The Legal Aid office in Kuujjuaq, Quebec. Recruitment challenges are forcing the office to be relocated 1300 kilometres away to the city of Val-d’Or in southern Quebec. (Eilís Quinn/Eye on the Arctic)

Lack of staff forces legal aid closure in Inuit region of Arctic Quebec

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The legal aide office in Kuujjuaq, the administrative capital of the Inuit region of Nunavik, Quebec, will be temporarily shut down in March after an inability to recruit staff for vacant positions.

Nunavik’s sole Kuujjuaq-based legal aid lawyer, Valérie Bergeron-Boutin, will be leaving her position on March 15 and a replacement still hasn’t been found.

The legal aide office has also been searching for months to fill the vacant post of secretary, but hasn’t found anyone willing to relocate to Kuujjuaq, the Community Legal Centre of Abitibi-Témiscamingue told Eye on the Arctic on Thursday.

The region of Abitibi-Témiscamingue is located in southwestern Quebec but the legal bodies there are also responsible for Nunavik.

“Recruitment is such an issue,”  Nathalie Samson, the director general of the Centre told Eye on the Arctic in a phone interview on Thursday. “We just don’t have the applicants that want to relocate.”

Office moving over a thousand kilometres away

Samson said the Centre is committed to re-opening the Kuujjuaq office when they’re able, but in the meantime, the Nunavik legal-aide position will be temporarily transferred to the community of Val-d’Or, some 1300km southwest of Kuujjuaq, as of March 18.

“Our first priority is to make sure that we can deliver our services to the public,” Samson said.  “Second, is to work on solutions to the recruitment challenges so we can offer again those services to the public, but based in Kuujjuaq.”

Makivik Corporation, the organization that represents he political interests of Nunavik Inuit, and the Kativik Regional Government, the body that administrates Nunavik, did not respond to requests for comment before deadline on how the legal aide closure might affect clients in Nunavik.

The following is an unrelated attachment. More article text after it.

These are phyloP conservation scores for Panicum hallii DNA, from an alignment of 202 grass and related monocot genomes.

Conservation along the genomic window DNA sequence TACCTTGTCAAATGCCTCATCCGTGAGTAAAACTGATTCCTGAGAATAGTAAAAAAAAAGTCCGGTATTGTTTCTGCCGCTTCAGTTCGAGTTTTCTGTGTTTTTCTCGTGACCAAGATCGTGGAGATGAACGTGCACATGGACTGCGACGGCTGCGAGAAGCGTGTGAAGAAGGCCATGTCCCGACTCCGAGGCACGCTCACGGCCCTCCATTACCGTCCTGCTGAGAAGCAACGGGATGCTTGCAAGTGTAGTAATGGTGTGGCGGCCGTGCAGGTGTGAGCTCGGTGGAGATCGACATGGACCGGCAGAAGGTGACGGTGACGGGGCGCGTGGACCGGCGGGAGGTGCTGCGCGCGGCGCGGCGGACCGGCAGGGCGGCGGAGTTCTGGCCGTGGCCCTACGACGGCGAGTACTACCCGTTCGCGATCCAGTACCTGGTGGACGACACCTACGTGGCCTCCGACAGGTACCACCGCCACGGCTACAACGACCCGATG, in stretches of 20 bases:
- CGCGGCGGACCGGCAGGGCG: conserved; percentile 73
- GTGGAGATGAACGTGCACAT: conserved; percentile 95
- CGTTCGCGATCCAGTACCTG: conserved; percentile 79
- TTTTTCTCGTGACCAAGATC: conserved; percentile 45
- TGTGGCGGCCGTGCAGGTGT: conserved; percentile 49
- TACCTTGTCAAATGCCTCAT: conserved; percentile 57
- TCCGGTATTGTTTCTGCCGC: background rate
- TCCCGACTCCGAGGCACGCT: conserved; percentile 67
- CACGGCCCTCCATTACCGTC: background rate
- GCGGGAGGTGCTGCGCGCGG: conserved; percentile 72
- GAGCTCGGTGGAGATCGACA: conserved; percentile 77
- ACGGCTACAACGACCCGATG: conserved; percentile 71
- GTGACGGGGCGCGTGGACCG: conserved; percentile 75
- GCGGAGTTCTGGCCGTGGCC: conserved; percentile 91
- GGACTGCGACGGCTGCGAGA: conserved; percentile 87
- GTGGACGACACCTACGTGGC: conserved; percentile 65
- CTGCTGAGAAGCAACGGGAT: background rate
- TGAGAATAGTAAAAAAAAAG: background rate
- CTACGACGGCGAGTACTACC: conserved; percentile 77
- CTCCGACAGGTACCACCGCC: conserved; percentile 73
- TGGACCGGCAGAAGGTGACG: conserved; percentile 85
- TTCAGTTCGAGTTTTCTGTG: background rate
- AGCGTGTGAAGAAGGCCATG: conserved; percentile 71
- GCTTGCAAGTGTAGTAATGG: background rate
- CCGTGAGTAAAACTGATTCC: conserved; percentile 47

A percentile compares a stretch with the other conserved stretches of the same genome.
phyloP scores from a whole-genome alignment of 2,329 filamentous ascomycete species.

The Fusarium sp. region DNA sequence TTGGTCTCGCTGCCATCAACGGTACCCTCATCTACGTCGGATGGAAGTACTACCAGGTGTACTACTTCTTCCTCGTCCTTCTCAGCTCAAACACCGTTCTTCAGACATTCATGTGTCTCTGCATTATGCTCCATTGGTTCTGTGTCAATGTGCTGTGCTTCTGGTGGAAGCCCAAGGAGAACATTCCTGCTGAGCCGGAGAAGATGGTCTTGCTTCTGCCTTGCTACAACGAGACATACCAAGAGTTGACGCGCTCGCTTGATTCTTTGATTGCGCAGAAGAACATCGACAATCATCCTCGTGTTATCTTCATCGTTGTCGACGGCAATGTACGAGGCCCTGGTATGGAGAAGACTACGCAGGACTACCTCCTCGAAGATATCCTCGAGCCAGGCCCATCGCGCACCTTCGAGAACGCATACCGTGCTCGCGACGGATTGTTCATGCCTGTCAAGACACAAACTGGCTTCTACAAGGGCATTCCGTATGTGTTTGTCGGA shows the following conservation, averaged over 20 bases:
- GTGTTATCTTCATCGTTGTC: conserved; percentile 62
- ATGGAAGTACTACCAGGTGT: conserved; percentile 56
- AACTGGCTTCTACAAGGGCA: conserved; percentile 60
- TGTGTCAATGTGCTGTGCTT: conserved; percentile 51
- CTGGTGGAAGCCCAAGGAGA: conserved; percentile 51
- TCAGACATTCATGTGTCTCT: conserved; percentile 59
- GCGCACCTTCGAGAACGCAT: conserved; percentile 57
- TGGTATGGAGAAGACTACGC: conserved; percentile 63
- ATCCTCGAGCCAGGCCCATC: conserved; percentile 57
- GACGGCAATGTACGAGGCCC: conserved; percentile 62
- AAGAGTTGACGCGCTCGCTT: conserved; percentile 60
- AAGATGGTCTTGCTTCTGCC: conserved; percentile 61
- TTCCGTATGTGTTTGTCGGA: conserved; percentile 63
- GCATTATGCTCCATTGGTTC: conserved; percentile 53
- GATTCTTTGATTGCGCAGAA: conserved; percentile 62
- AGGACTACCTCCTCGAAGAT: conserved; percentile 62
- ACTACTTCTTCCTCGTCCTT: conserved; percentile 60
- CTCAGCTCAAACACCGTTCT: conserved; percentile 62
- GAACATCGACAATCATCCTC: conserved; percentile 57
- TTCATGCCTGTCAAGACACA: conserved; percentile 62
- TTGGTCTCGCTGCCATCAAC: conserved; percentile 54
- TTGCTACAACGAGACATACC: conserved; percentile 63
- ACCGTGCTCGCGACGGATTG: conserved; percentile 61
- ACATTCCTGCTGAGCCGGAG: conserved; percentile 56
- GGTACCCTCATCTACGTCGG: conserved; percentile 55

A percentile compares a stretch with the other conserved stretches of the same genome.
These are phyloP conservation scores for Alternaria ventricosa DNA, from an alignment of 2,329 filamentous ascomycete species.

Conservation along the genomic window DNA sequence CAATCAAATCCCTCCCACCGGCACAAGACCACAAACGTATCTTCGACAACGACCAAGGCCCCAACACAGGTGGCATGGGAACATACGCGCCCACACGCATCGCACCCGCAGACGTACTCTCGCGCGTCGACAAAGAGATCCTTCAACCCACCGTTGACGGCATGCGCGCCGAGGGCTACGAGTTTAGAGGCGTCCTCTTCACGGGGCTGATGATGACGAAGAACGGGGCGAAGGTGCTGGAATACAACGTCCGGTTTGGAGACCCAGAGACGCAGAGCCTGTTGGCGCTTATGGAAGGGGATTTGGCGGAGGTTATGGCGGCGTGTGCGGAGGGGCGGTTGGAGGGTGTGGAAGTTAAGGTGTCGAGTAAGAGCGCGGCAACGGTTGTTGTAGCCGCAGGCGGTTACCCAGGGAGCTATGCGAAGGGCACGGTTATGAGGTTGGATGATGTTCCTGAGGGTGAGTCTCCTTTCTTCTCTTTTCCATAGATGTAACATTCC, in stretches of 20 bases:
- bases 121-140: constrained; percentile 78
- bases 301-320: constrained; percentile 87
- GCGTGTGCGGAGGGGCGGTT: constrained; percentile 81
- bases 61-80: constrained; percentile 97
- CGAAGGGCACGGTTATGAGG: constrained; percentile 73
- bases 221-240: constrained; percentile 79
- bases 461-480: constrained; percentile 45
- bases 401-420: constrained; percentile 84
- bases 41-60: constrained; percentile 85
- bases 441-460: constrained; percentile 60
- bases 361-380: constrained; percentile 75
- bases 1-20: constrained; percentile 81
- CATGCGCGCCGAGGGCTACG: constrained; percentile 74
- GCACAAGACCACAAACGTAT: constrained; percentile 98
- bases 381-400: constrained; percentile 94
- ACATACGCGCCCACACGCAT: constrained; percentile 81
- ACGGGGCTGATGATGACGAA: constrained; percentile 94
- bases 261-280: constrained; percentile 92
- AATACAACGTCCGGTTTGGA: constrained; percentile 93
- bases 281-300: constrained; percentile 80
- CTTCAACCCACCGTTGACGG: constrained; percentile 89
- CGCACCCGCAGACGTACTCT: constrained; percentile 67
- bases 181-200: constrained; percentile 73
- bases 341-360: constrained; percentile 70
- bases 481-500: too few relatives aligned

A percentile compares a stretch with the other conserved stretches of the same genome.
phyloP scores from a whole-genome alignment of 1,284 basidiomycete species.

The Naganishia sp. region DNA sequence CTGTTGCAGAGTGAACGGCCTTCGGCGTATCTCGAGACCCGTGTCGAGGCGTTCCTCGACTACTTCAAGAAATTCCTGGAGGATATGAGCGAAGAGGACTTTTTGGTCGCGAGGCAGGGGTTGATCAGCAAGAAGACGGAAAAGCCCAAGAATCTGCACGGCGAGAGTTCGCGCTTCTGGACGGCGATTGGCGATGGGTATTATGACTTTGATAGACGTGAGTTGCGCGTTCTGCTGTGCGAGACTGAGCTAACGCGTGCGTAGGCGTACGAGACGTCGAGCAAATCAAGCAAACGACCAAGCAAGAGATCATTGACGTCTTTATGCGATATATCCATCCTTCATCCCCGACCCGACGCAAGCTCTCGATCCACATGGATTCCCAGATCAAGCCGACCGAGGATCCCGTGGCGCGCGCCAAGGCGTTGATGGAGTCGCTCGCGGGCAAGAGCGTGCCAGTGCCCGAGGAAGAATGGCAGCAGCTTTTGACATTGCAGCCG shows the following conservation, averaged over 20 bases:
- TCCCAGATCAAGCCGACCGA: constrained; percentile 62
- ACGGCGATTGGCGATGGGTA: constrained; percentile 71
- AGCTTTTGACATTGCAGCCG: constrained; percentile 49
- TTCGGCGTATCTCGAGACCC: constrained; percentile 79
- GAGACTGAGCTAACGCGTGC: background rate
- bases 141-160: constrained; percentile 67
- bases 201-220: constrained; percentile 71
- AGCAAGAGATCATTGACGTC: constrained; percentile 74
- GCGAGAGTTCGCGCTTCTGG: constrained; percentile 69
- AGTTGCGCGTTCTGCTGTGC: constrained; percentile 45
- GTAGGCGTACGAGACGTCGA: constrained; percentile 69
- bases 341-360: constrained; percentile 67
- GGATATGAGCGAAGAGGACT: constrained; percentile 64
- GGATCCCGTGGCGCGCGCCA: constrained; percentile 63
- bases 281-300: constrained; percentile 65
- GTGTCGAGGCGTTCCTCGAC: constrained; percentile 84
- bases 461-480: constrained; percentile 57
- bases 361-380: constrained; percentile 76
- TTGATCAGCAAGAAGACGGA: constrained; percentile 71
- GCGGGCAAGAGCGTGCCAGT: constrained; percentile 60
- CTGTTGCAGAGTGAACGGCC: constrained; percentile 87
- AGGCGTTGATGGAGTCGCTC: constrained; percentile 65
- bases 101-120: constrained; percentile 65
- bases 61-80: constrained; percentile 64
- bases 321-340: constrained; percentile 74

There are no resident judges in Nunavik, a region with a population of around 13,000 people.

The region’s 14 communities are served by an itinerant court from southern Quebec that visits communities an average of two to four times a year depending on the weather.

Write to Eilís Quinn at eilis.quinn(at)cbc.ca

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Sweden: Cross-border Nordic policing would better serve Arctic: politician, Radio Sweden

United States: Alaska’s crime rates are soaring, stats show, Alaska Public Media

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One comment on “Lack of staff forces legal aid closure in Inuit region of Arctic Quebec
  1. Avatar helen clark says:

    This report concerning a vacancy in Kuujjuaq Nunavut does not stun anyone that understands the way judicial proceedings occur in this part of Canada.
    What sort of sane minded person who holds a law degree would want to try to defend the unfortunate souls inhabiting this province? With the draconic laws and dysfunctional legal and policing methods practiced in Nunavut the position of a legal-aid lawyer will likely remain unfilled for quite some time. The population has been treated as a bunch of lawless people and to their dismay; a unfair floundering judicial system presides over them and this vast territory. Never expect a indigenous native to accept modern white ways and laws laid down by the crown.